Under Fire: Journalists In Combat – A Brutally Accurate Documentary from Martyn Burke

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UNDER FIRE: JOURNALISTS IN COMBAT, a brutally accurate documentary from novelist and Director Martyn Burke, chronicles the aftermath of War Correspondents as they cope with psychological trauma sustained on the front lines. 

Produced by Dr. Anthony Feinstein, noted Professor of Psychiatry at the University of Toronto, Mercury Media and JUF Picture Productions UNDER FIRE: JOURNALISTS IN COMBAT presents first person interviews with nine award winning war journalists combined with graphic war footage.

Feinstein has, for the past ten years, focused his ground-breaking research on the questions, “How are journalists affected emotionally by their work in war zones and what motivates them to pursue such dangerous occupations?” He has worked with every major news organization to assist their journalists cope with the long term affects associated with Post Traumatic Stress Disorder and after tragedy re-entry.

UNDER FIRE details, through a series of interviews with those who have experienced conflict situations and lived to tell, the lengthy physical and psychological impact associated with their profession. The journalists, Susan Ormiston, CBC On-Air Correspondent, RTNDA and Genini Award Winner; Finbarr O’Reilly, Reuters Photo Journalist, World Press Photo Winner; Ian Stewart, former AP Bureau Chief in West Africa. Christina Lamb, The Sunday Times, UK / Multiple British Press Foreign Correspondent of the Year Award and author of Small Wars Permitting. Anthony Loyd, The Times, UK War Correspondent, author of My War Gone By, I Miss It So. John Steele, ITN, UK Combat Cinematographer, author of War Junkie; Jeremy Bowen, BBC Special On-Air Correspondent, BAFTA, and international Emmy Award winning journalist and author of War Stories; PAUL WATSON former LA Times and Current Toronto Star Journalist and Pulitzer Prize Winning author of Where War Lives: A Journey Into The Heart Of War and CHRIS HEDGES former NY Times Pulitzer Prize Winner and author of War Is The Force That Gives Us Meaning were referred to him through an independent program provided by global news organizations.

The intimacies they’ve shared relating to their psychological and physical recovery while “on the job” are extremely personal and intimate and rarely make the evenings news. Their stories, while all different, clearly possess a single common thread, that being they’ve all participated in reporting multiple conflicts from El Salvador, Bosnia, The Congo to Sarajevo, Kosovo, Sierra Leone and Afghanistan.

 

Post Traumatic Stress Disorder is defined in UNDER FIRE as an anxiety disorder that can exhibit after a terrifying incident. Dr. Feinstein, throughout the documentary, matches the journalists’ statements against symptoms which define PTSD including persistent irritability and anger, impatience and emotional outbursts. Additional symptoms include denial, alienation, emotional detachment to those at home and the inability to maintain personal relationships. While not every subject exhibits all benchmarks the inability to maintain personal relationships is seen more in male subjects although the females exhibit a detachment to home and a habitual reaction to re-entry.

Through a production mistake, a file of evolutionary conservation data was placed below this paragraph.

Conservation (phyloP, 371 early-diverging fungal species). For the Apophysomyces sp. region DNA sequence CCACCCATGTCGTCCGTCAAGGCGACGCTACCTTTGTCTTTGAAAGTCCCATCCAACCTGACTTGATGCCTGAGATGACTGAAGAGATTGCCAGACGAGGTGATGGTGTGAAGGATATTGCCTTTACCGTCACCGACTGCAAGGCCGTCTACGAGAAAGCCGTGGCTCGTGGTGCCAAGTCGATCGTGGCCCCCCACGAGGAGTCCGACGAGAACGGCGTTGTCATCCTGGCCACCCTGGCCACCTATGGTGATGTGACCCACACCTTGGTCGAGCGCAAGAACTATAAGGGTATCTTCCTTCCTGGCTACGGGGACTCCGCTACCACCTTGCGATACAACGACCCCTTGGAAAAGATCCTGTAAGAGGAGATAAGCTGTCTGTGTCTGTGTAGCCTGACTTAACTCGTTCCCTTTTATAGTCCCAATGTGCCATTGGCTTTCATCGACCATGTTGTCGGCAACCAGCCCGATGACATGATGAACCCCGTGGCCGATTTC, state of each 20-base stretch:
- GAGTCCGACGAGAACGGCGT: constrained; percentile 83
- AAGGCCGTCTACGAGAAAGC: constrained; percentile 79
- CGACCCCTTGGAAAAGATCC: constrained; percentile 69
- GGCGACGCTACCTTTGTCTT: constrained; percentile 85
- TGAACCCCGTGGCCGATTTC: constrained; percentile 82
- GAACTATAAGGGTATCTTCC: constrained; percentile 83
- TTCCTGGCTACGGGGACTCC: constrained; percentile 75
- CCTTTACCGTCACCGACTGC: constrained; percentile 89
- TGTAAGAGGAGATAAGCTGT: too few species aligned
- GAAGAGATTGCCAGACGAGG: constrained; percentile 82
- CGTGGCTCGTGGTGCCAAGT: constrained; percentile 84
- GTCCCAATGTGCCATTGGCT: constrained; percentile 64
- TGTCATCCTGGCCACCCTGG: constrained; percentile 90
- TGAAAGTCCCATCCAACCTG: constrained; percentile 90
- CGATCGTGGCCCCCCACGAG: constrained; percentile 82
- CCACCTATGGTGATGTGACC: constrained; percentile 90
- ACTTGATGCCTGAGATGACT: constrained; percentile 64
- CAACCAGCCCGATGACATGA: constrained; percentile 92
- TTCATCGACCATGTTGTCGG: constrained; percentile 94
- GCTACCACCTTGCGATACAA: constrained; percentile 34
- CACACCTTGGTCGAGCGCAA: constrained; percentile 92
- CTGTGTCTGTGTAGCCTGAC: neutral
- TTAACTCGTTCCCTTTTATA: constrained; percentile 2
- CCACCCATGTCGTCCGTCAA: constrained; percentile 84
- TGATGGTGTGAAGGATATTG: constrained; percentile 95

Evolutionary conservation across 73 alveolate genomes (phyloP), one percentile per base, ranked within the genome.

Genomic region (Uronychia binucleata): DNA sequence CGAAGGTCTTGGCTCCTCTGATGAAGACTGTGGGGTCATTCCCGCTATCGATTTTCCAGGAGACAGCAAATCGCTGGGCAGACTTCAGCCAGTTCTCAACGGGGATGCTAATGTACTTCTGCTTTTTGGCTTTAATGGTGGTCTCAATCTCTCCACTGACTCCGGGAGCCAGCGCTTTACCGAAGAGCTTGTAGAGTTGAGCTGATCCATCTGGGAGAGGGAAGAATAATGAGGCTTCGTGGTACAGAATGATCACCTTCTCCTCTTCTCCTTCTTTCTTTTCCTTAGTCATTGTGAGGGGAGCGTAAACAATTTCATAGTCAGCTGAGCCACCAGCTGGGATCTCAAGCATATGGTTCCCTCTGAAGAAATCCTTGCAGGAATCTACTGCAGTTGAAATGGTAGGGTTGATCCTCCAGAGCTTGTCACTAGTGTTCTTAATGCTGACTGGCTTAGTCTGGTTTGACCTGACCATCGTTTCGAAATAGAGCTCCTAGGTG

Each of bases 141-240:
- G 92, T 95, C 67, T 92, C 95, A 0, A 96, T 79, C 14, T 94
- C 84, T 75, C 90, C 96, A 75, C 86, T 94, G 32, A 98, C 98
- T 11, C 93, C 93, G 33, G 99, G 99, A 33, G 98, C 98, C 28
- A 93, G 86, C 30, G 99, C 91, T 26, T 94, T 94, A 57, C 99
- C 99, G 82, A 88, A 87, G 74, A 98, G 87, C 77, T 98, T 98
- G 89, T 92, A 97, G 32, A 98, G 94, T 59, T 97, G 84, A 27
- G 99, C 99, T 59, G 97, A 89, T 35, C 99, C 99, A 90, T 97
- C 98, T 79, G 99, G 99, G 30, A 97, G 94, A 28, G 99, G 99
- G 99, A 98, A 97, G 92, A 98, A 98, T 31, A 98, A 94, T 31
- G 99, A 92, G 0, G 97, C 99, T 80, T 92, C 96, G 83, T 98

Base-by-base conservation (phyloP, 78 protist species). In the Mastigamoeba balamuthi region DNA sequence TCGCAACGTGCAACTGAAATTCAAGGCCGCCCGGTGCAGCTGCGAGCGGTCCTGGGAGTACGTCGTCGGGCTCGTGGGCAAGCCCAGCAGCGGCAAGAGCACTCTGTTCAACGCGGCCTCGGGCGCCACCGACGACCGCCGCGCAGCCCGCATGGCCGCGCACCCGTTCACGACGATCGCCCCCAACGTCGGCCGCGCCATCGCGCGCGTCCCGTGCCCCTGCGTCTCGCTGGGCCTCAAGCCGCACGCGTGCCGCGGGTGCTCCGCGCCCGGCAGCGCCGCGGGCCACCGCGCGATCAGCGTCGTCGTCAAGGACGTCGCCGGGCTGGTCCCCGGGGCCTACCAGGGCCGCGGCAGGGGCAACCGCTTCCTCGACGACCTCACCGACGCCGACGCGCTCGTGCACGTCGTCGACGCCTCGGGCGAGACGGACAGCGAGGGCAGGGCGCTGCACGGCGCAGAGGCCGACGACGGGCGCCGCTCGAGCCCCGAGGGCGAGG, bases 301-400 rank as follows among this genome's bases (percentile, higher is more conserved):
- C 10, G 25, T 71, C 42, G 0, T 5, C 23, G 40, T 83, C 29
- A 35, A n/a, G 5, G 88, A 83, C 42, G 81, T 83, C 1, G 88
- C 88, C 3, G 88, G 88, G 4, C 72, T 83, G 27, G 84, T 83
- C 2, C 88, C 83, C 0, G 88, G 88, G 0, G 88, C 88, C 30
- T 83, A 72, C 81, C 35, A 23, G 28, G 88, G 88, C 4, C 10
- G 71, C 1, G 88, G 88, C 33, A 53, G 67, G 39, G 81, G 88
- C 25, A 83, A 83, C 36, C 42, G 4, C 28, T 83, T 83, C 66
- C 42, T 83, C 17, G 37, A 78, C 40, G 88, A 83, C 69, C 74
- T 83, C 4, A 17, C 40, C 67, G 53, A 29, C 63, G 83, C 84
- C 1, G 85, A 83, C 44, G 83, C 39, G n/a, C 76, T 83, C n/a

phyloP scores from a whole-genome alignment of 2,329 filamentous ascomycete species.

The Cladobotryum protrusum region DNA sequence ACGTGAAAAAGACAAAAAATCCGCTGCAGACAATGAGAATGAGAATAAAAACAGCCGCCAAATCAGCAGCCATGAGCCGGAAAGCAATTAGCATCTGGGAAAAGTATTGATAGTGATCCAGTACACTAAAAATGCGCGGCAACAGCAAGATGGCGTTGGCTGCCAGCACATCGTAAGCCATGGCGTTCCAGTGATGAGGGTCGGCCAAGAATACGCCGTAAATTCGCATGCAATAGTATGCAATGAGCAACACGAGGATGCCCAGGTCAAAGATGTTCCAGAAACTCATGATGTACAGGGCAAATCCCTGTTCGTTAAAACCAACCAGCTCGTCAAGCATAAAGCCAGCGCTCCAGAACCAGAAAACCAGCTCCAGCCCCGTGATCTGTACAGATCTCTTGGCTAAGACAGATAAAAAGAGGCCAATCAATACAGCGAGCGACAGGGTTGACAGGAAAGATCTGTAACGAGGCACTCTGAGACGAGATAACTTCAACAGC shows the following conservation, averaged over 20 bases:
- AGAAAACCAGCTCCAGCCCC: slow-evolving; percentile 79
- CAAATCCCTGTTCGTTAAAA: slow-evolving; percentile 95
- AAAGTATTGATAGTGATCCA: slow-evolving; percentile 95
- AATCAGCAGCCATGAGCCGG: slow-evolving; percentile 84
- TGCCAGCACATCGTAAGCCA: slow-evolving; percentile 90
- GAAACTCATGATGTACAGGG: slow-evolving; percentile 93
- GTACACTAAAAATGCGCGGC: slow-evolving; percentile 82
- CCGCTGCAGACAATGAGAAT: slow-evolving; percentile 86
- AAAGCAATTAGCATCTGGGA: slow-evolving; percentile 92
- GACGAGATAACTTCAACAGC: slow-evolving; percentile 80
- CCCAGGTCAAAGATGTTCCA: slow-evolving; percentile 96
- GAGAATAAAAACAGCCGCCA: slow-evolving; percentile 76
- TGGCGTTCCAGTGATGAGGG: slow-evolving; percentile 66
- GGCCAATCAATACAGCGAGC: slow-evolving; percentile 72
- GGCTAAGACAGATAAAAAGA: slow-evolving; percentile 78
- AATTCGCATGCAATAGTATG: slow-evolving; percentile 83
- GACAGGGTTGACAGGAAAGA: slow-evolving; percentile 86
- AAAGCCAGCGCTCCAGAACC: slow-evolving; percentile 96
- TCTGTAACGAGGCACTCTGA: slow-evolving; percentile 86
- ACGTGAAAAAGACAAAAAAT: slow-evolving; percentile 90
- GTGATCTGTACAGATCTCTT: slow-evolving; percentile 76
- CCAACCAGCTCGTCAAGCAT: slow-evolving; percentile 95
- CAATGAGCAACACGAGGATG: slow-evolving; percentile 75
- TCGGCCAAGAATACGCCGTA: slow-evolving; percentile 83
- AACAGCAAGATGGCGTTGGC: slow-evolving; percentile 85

Having been diagnosed with PTSD, the stories told by these seasoned war correspondents mirrored my own. These journalists accounts, aimless wandering through the streets of London, being disorientated and lost at Heathrow, detached from family knowing no one would understand, aligned with my experiences of wandering Manhattan hoping that someone would help me regain my pre-PTSD life, the irritability and anger, uncontrollable rage, was echoed by Ian Stewart of the Associated Press who described internally begging people to help him know who he was before the injury.

The journalists exhibit a battered spouse or abuse victim mentality or as they all describe war/conflict dependency. They call themselves war junkies and are addicted to the point of self destruction. As an educated, trained, experienced journalist, their devotion is understandable and supported and as one who also believes the world has to know, and yet, when it begins to strangle and squeeze one to death, it’s time to walk away.

 

They were fortunate in so much as they had employers who recognized the importance of seeking counseling and support; in my case every cry for help was met with a slammed door, a blanket refusal to assist in order to further aggravate PTSD behaviors to facilitate clear aggressive action or worse.

 

UNDER FIRE: JOURNALISTS IN COMBAT has a running time of 90 minutes and truthfully, even as a supporter of War Reporting and the journalistic efforts presented,  the documentary runs a little long. To hear journalists relate their injuries with deep vulnerability, openness and honesty to the point that others, outside particular communities, may label them with unfounded psychological terms determined from documentary snippets, is admirable, intriguing and highly interesting and still UNDER FIRE could have been edited slightly, and maintained the depth of the interviews.

 

The footage is similar to most war documentaries and includes graphic images of dead, decaying and bloated bodies, apparently unaffected journalists exchanging pleasantries as they film footage of massacres and iconic images of horrific brutalities that will trigger memory recall on sight.

 

UNDER FIRE: JOURNALISTS IN COMBAT is short-listed as a documentary feature for OSCAR consideration.

 

 “Like” UNDER FIRE: JOURNALIST IN COMBAT on Facebook: http://www.facebook.com/pages/Under-Fire-Journalists-in-Combat/169710619748934

UNDER FIRE: JOURNALIST IN COMBAT You Tube Sneak Peek: http://www.youtube.com/watch?v=D94Hd8MuPRE

 

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